BSc Sport & Exercise Science, University of Bath

Current Job:

Data Visualisation Engineer, Expedia Group

Brief Career History:

My first exposure to analytics was during my degree where I undertook a placement year at Stoke City FC, where I monitored player physiology and performance. I then went to work with Dulux and worked as a summer intern in a commercial role focusing on analytics and reporting. Post University I joined Expedia Group and have been working within the product analytics function ever since. Specifically, I build data visualisation products, which aid the business to see and understand our complex data in a simple and meaningful way, so that actionable insights can be obtained.

What do you love about your job?

Working as a data visualisation engineer encompasses many other roles that are similar such as data science, data engineering, data analytics, product management, UX / UI design, web development and of course, data visualisation. This in itself gives me lots of exposure to different skills within the data industry and is something I enjoy the most about my role. The industry itself is on an acceleration path, with all companies trying to leverage their data to make more money, retain more customers etc. so it is an exciting area to be in at the moment.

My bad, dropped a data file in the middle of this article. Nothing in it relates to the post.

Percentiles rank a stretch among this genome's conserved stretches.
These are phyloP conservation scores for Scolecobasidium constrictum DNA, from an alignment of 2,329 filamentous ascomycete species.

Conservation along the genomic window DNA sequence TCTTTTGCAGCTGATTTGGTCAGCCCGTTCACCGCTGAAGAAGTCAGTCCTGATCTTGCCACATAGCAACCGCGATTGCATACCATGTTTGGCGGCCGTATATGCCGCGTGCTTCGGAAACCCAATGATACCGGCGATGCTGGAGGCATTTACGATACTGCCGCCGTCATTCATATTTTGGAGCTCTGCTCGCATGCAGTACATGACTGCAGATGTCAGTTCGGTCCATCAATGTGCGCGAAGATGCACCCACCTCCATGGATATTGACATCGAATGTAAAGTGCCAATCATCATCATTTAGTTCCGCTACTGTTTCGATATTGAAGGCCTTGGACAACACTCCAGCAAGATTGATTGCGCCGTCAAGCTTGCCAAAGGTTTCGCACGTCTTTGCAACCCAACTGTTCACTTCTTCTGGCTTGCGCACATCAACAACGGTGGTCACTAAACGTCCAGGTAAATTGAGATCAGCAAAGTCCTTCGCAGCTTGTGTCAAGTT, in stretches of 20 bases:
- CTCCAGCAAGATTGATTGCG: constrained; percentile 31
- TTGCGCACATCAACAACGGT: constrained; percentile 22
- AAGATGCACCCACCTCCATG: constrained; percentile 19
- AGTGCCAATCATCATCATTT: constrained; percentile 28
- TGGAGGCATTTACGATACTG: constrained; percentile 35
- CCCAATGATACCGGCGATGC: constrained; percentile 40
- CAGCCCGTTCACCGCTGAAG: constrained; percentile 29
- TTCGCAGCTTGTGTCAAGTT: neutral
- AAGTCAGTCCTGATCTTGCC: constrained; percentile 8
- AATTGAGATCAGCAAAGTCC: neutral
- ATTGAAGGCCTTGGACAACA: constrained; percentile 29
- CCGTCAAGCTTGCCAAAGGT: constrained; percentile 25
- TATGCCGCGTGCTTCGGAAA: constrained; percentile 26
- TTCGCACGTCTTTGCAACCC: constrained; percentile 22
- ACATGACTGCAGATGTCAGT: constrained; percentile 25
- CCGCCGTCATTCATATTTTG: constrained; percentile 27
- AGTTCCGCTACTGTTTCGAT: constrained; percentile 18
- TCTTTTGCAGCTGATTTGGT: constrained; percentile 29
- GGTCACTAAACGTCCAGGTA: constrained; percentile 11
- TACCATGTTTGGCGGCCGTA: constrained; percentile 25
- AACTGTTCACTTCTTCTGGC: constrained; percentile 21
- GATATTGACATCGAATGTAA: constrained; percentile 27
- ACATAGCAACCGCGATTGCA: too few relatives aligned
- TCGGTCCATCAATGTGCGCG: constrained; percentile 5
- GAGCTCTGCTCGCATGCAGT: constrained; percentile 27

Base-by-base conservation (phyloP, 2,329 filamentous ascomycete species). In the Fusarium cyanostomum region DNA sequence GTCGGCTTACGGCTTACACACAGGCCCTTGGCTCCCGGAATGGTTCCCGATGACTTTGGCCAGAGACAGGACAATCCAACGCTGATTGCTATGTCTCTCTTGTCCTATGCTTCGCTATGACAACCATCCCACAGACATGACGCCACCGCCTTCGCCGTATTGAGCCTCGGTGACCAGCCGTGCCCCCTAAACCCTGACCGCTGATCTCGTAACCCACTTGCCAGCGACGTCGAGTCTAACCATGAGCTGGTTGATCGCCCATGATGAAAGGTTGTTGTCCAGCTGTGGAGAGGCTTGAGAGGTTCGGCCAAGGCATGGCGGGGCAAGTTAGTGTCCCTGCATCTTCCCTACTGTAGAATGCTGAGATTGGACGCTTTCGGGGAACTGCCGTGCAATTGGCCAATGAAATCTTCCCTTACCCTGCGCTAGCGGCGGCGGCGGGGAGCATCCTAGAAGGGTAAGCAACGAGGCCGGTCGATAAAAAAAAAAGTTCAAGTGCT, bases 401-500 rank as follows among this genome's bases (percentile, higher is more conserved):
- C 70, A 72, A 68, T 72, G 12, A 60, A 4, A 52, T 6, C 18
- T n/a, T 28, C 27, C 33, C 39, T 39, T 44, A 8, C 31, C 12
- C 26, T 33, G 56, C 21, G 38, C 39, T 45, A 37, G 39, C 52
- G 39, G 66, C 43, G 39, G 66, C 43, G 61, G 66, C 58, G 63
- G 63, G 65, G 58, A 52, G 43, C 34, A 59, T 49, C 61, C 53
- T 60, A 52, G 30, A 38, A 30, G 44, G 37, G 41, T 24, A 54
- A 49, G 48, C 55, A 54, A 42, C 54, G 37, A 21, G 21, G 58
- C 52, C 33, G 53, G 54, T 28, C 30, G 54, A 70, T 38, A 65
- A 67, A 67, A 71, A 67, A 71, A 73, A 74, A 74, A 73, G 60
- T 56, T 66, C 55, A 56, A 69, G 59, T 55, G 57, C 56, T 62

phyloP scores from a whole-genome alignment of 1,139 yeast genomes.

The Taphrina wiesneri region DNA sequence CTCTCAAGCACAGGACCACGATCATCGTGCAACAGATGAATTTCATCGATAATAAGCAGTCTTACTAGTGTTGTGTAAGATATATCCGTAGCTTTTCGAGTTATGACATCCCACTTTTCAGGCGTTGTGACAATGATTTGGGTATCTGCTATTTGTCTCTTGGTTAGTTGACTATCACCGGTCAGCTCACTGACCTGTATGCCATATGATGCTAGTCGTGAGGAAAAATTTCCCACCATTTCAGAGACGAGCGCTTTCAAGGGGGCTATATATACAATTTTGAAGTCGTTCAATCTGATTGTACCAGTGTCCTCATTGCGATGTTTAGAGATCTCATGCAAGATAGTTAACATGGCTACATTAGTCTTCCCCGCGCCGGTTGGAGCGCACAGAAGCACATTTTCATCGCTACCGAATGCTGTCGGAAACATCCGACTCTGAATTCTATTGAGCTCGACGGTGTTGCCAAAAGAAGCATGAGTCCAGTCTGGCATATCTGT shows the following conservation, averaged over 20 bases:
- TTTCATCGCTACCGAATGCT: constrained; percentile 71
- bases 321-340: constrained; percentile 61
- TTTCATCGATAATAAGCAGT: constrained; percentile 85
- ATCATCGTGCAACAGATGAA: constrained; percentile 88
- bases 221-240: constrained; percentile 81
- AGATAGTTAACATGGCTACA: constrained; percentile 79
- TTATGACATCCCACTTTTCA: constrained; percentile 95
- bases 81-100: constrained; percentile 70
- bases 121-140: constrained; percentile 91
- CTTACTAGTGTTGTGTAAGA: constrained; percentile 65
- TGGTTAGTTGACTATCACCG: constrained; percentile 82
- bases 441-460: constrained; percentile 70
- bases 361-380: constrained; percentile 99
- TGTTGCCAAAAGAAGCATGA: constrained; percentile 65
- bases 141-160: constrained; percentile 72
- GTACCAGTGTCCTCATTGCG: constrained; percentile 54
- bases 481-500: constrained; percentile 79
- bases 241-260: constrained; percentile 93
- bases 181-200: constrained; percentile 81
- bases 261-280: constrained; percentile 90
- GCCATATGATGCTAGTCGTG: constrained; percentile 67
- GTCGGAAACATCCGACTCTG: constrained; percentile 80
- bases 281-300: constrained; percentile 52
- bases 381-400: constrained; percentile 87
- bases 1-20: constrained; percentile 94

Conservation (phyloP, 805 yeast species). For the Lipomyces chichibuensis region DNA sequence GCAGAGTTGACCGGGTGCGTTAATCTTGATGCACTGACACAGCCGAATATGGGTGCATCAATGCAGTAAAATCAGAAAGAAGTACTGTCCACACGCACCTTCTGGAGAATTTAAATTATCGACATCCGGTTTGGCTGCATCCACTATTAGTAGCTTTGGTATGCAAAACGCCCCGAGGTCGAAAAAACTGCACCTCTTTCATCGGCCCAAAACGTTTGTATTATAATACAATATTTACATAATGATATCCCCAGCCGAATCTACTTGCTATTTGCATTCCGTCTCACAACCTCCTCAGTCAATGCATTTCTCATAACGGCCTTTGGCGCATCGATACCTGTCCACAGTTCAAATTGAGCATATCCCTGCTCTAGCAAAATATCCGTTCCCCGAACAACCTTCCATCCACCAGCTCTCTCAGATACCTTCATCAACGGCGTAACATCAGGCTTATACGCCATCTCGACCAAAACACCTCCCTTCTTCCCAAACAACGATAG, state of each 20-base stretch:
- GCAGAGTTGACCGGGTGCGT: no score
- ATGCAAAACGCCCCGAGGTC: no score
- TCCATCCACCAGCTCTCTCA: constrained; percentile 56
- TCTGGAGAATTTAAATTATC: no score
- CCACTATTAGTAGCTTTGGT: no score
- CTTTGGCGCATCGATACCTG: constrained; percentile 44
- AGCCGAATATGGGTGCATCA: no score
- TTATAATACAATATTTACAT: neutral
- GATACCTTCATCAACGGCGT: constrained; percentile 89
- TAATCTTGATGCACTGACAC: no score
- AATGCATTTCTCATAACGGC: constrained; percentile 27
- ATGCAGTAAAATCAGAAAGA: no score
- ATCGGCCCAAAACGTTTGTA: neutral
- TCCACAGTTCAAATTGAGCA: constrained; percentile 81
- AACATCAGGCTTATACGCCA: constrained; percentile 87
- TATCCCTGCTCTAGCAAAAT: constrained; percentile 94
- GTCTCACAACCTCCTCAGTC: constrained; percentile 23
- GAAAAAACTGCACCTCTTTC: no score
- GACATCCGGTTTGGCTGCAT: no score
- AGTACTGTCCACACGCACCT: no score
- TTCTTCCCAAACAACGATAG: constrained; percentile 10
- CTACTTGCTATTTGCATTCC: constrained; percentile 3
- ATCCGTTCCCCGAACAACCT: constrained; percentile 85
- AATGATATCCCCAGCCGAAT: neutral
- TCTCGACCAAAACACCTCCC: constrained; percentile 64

What three pieces of advice would you give someone thinking of a career in Data:

  1. Working with data, amongst other digital skills are very in-demand. You will of course need to have good quantitative skills, but you do not necessarily need to be an expert in Maths. You may enjoy more research-based subjects, such as Science, which will come in handy.
  2. Become an expert in Excel. Most analysts start in Excel and it can be a great place to learn to work with data before moving onto more sophisticated tools like R and Python.
  3. Be curious – working with data, you need to often interrogate and solve complex problems with simple solutions.

How did St Benedict’s help you into your present role?